Social Question

Seek's avatar

Breaking a toddler's bad habits?

Asked by Seek (34779points) August 24th, 2010

My son is two.

He doesn’t suck his thumb, or hit his friends, or use a pacifier…

He pinches his nipple. Yes, the one on his chest. Just one of them, but he does it constantly. He walks around with his hand down his shirt, just going to town on himself.

When he was little, it was adorable, and I was just happy he wasn’t a thumb-sucker or nose-picker. Now, that one nipple is starting to look funny, and it would be great if we could break that habit.

Unfortunately, unlike thumb-sucking, there isn’t a whole lot of information on neat ways to keep your kid from being a perpetual titty-twister.

Help?

Observing members: 0 Composing members: 0

12 Answers

Cruiser's avatar

He is craving stimulation and may have made a connection that if he does that you will notice and that gets him the attention he craves. The only thing I can suggest is to praise him up and down when you see he is not doing that. Maybe he will connect that not doing it will get him what he really wants and that is your loving attention.

marinelife's avatar

Could you put something in his hand with which he pinches the nipple: a ball he can squeeze?

Also, can you point out to him that other people do not do that, and it is not OK to do it in public?

Then I think peer pressure when he goes to school will take care of the rest.

MissAusten's avatar

Honestly, I’d ignore it and just wait for the phase to pass. Unless you can figure out some way to prevent him from being able to stick his hand down his shirt, there’s not much you can do. Maybe with the onset of fall and winter, you can dress him in turtleneck shirts with a onesie underneath and hope it becomes too difficult or uncomfortable for him to get his hand where he wants it.

You can try reminding him to take his hand out of his shirt when you’re out in public, but the attention span of a toddler makes it difficult for him to remember, and most likely you’ll just drive yourself crazy with the repetition. I read somewhere that kids will not stop things like you describe (or picking their noses, for example) until they are old enough to be aware of the social stigma from their peers. As strange as it may look, he probably isn’t going to cause himself lasting damage and punishing him for something that isn’t really “wrong” or “bad” isn’t a course of action I’d suggest.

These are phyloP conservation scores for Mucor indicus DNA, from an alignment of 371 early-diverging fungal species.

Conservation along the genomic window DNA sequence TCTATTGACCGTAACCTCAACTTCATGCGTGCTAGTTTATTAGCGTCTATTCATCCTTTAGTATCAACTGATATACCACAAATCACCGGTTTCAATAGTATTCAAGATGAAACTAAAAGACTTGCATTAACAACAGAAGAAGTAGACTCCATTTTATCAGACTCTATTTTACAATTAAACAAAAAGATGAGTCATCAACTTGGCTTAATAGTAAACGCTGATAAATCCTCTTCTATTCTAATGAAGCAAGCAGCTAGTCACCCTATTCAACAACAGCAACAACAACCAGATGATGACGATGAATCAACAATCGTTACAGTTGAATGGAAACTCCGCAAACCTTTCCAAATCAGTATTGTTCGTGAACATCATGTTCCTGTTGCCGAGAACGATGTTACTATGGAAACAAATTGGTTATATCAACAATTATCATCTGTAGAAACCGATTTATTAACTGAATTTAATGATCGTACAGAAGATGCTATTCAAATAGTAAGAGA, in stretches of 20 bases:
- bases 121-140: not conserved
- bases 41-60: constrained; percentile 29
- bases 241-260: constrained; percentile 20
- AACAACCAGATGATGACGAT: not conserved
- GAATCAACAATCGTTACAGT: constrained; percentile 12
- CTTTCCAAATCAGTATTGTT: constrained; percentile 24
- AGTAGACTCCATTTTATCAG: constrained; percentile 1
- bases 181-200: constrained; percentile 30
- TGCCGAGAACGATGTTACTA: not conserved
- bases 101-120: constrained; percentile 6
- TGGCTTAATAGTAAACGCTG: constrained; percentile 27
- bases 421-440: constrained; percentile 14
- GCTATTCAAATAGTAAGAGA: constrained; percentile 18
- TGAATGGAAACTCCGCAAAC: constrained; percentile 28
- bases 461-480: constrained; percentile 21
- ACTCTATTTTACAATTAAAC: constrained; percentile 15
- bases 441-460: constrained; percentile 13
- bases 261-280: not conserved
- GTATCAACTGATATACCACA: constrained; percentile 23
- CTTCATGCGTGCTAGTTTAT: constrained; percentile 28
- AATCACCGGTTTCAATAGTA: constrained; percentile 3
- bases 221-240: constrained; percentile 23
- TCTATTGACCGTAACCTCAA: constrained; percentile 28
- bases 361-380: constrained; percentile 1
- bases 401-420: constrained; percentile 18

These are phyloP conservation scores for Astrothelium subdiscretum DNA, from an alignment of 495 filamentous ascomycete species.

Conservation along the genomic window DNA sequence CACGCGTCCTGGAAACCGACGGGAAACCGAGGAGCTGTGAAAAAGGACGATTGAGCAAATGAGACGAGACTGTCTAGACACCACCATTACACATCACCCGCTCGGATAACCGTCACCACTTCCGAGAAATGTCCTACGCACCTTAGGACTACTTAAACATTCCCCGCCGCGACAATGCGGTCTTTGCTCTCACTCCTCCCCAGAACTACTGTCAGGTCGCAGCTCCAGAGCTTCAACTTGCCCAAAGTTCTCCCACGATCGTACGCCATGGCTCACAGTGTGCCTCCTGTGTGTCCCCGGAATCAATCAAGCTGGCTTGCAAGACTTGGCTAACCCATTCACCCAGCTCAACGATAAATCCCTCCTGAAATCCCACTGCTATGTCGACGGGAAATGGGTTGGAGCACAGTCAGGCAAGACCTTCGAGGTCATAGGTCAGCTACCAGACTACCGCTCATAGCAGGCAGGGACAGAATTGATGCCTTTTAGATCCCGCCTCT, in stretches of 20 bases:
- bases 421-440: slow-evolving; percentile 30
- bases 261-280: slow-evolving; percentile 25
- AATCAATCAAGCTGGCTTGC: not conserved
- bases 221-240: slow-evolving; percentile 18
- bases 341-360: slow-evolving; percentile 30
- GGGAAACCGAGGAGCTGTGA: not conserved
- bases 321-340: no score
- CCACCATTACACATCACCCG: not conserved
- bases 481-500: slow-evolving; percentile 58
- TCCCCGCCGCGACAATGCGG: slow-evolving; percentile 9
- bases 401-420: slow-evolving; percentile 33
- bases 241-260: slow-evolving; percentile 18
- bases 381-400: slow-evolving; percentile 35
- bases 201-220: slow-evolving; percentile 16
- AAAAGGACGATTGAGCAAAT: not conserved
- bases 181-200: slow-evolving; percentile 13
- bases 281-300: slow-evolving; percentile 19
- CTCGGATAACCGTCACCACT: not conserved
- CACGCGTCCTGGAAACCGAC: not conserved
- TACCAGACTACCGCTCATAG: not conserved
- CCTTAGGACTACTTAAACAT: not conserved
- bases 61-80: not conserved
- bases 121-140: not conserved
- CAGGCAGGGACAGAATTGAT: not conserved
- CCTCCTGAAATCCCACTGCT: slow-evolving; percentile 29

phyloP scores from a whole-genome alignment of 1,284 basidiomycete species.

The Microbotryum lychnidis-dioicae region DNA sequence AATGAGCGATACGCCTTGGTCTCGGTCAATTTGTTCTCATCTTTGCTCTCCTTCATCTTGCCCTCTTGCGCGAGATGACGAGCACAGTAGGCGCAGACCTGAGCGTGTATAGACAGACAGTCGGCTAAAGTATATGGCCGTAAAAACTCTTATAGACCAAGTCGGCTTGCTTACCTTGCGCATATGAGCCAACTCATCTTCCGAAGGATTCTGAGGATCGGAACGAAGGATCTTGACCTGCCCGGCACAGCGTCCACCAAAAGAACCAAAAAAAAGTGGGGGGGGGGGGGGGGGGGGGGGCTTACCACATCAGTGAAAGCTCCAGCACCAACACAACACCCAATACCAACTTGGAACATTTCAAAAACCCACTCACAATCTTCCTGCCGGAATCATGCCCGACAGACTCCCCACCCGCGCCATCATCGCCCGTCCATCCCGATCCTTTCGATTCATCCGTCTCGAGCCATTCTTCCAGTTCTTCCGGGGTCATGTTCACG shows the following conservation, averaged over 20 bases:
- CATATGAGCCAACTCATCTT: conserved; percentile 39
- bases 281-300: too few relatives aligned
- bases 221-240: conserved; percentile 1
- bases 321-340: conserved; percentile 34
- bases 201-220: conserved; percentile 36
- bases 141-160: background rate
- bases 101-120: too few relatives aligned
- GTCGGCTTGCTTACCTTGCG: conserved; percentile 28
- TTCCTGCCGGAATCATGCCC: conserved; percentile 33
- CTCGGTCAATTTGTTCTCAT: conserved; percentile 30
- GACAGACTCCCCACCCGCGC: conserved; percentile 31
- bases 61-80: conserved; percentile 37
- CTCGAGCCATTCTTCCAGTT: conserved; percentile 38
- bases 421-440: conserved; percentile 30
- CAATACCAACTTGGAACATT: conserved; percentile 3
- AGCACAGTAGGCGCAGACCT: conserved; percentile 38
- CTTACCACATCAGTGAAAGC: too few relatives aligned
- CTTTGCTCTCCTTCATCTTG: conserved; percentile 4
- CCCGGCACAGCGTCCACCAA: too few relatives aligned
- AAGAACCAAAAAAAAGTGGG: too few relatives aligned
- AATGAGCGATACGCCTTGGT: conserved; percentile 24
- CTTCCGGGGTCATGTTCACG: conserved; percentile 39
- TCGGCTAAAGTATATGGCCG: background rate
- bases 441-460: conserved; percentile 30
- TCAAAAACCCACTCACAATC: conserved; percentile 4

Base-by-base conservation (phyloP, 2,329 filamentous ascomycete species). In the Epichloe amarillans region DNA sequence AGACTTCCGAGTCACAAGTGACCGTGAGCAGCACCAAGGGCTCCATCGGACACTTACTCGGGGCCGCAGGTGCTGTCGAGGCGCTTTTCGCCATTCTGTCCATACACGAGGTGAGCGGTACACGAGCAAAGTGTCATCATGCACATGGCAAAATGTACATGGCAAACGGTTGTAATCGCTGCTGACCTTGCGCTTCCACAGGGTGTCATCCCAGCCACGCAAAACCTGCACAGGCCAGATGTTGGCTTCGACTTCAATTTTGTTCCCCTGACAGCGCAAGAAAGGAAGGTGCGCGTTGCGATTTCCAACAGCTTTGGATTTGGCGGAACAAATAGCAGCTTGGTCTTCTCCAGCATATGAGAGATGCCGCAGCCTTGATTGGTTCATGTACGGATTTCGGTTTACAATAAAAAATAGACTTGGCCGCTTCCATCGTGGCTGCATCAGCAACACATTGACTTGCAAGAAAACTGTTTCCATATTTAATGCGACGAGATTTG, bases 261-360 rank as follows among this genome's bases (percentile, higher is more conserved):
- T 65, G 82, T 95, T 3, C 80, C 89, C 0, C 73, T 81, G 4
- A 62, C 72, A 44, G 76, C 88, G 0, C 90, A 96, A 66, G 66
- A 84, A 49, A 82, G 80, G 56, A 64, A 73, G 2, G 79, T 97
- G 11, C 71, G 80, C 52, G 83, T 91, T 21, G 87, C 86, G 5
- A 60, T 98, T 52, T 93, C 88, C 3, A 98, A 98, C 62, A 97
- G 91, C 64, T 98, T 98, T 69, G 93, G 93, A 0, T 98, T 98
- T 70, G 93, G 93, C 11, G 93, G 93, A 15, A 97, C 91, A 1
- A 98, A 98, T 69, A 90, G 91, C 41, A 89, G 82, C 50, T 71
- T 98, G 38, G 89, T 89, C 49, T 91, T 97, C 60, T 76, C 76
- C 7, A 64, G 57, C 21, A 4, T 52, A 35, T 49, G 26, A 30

When my youngest was little, and up until he was two or so, he like to shove his hand down his pants. He mainly did it when he was tired or sleeping, but eventually he stopped. Because it wasn’t a sanitary habit, if I saw him at it during the day I’d take him into the bathroom to “wash the potty germs” off of his hands. It didn’t take long for him to only put his hands down his pants when he was very sleepy. At night, I’d dress him in one-piece footed pjs or put a onesie on him so he couldn’t get his hands into his diaper. Either because he couldn’t do it or just outgrew it, he eventually stopped.

Seek's avatar

@marinelife

It’s so funny – he’s obsessed with Matchbox cars, and pretty much always has at least one in his hand. I see him all the time driving cars over his chest.

My husband and I haven’t made a big deal of it, certainly not to him (that whole what gets attention sticks thing), but oi vey… It’s starting to look like he’s breastfeeding. ^_^

gypsywench's avatar

My nephew, when he was 3ish going on 4, would put his hands down his pants, and his parents would tell me not to say anything. I think it was because they didn’t want to draw attention to it. Anyways, I noticed it wasn’t stopping so I just simply told him: “Get your hands out of your pants! You don’t see adult’s doing that? When you grow up if you’re busy with your hands in your pants, how are you supposed to do normal things like drive a car? You’ll have to drive with your butt!” and he laughed and laughed and stopped doing it, cause I made it funny, not weird. he doesn’t do that anymore.